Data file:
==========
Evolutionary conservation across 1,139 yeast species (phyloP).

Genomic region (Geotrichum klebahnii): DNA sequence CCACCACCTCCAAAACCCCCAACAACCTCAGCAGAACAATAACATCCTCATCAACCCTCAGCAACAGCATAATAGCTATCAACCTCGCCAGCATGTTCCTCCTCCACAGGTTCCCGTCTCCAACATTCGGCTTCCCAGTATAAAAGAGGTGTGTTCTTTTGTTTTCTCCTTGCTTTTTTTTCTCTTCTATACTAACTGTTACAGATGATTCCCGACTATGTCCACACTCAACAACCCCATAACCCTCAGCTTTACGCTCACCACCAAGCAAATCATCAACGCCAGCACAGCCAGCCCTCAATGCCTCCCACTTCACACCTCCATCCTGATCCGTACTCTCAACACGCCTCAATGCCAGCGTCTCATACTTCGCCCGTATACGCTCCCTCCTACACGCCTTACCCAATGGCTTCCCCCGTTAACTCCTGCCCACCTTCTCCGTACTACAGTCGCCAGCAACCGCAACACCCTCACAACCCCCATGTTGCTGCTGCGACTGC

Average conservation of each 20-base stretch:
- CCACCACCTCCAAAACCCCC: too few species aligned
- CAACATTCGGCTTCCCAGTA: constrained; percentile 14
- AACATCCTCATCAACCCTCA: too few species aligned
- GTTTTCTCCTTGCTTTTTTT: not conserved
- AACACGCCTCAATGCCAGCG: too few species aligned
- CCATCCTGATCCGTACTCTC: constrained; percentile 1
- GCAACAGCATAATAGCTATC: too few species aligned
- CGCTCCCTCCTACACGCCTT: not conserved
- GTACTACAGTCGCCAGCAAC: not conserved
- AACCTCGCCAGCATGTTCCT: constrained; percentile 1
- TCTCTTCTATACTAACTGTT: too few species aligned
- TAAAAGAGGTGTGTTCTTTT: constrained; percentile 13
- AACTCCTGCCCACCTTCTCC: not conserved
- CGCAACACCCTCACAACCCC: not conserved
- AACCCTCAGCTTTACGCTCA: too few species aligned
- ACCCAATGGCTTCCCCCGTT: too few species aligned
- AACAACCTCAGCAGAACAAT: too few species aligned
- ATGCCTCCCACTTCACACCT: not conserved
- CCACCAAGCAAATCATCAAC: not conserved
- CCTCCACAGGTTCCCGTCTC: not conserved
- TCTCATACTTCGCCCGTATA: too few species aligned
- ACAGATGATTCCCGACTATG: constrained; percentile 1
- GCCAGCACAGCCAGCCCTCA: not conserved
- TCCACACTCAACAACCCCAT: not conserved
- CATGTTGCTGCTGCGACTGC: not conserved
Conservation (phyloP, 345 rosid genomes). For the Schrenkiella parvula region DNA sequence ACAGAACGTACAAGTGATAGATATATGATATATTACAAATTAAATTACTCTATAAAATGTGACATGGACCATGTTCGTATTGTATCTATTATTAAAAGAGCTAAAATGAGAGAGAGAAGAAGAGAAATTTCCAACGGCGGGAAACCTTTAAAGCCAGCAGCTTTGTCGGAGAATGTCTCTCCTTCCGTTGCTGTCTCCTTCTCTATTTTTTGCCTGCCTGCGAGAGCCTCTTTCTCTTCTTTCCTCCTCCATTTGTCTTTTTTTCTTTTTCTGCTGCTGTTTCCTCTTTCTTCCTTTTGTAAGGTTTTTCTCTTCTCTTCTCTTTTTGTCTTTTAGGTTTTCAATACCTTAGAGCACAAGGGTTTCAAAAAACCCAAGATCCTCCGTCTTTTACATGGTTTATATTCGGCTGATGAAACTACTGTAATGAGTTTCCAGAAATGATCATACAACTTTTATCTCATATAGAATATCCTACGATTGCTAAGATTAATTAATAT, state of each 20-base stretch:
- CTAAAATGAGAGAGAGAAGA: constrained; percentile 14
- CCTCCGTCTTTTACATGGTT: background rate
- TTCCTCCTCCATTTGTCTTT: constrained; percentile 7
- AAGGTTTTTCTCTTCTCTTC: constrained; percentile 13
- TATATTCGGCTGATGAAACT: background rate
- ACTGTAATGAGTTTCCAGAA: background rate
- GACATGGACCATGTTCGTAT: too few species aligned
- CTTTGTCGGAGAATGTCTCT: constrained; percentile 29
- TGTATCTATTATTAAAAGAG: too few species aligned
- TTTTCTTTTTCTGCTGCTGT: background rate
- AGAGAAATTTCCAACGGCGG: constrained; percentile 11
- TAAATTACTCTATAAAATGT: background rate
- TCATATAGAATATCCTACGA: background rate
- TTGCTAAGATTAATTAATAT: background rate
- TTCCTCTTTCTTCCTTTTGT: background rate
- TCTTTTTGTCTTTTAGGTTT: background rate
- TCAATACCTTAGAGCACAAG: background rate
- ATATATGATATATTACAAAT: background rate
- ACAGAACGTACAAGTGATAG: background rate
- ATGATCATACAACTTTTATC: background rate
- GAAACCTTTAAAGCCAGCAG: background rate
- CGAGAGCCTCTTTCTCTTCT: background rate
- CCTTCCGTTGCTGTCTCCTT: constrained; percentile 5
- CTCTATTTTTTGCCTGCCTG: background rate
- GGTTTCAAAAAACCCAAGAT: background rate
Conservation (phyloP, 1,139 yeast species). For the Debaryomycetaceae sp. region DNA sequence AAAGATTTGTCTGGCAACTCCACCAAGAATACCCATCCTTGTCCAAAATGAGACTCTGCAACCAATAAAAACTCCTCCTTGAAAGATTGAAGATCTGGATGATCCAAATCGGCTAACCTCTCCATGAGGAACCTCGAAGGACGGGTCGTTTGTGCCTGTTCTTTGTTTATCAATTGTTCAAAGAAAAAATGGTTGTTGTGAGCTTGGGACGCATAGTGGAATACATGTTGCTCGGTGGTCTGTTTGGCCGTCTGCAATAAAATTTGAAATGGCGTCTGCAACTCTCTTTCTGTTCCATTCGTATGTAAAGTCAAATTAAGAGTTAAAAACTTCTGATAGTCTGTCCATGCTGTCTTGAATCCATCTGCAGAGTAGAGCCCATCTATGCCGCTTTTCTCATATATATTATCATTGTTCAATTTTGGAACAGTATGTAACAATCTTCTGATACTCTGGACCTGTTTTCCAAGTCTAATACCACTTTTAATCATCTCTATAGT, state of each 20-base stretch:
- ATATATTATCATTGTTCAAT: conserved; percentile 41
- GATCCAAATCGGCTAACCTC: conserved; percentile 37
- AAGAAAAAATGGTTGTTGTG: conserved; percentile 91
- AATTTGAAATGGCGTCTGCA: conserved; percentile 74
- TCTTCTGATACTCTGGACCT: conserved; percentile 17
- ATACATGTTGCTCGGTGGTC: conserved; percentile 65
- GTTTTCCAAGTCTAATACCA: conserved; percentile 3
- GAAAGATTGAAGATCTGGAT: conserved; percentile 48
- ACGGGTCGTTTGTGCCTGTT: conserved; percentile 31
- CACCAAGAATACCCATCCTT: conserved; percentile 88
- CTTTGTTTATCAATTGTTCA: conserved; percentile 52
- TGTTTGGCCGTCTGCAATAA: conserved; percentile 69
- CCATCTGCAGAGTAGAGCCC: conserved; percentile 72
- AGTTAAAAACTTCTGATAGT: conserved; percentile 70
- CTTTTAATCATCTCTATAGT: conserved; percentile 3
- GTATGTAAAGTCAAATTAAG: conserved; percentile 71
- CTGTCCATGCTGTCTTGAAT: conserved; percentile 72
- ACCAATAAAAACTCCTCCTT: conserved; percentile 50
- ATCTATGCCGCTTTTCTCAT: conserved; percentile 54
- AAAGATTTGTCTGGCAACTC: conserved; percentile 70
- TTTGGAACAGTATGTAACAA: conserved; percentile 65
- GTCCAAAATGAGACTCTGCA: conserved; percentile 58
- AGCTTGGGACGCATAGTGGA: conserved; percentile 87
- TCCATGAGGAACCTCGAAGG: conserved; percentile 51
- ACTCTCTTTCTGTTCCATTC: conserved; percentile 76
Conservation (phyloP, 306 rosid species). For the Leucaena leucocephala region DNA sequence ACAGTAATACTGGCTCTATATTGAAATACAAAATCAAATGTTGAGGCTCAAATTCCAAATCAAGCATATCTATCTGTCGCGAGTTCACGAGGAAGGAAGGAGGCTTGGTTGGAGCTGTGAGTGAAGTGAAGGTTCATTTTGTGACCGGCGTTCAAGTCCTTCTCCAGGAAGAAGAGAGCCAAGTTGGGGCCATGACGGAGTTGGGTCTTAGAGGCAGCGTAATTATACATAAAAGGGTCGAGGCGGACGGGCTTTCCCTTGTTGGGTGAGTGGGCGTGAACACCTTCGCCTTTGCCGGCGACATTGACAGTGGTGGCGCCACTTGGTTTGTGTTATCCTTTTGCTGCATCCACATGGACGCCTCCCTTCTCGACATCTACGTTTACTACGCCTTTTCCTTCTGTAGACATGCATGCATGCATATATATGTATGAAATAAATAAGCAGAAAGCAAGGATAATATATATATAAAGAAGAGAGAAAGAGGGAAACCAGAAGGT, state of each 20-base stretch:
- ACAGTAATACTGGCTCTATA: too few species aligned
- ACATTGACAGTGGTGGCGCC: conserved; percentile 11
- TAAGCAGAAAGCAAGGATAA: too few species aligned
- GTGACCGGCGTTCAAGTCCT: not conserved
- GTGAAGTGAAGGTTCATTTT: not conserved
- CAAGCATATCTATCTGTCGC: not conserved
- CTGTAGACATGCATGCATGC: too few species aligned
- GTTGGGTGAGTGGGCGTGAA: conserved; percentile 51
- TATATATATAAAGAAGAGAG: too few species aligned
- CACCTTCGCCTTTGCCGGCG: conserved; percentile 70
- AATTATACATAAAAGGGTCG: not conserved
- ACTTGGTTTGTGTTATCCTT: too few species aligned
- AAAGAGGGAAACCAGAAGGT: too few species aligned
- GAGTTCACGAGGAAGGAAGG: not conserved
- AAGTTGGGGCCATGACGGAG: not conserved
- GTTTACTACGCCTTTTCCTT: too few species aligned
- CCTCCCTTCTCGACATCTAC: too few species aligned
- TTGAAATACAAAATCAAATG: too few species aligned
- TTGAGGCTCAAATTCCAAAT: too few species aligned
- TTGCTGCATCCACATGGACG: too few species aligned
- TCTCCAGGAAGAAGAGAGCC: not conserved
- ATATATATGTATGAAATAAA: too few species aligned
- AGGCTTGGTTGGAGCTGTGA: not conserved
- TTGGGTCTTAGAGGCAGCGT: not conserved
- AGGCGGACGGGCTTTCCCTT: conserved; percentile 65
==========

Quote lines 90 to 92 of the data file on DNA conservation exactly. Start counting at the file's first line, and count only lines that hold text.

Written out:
- TATATATATAAAGAAGAGAG: too few species aligned
- CACCTTCGCCTTTGCCGGCG: conserved; percentile 70
- AATTATACATAAAAGGGTCG: not conserved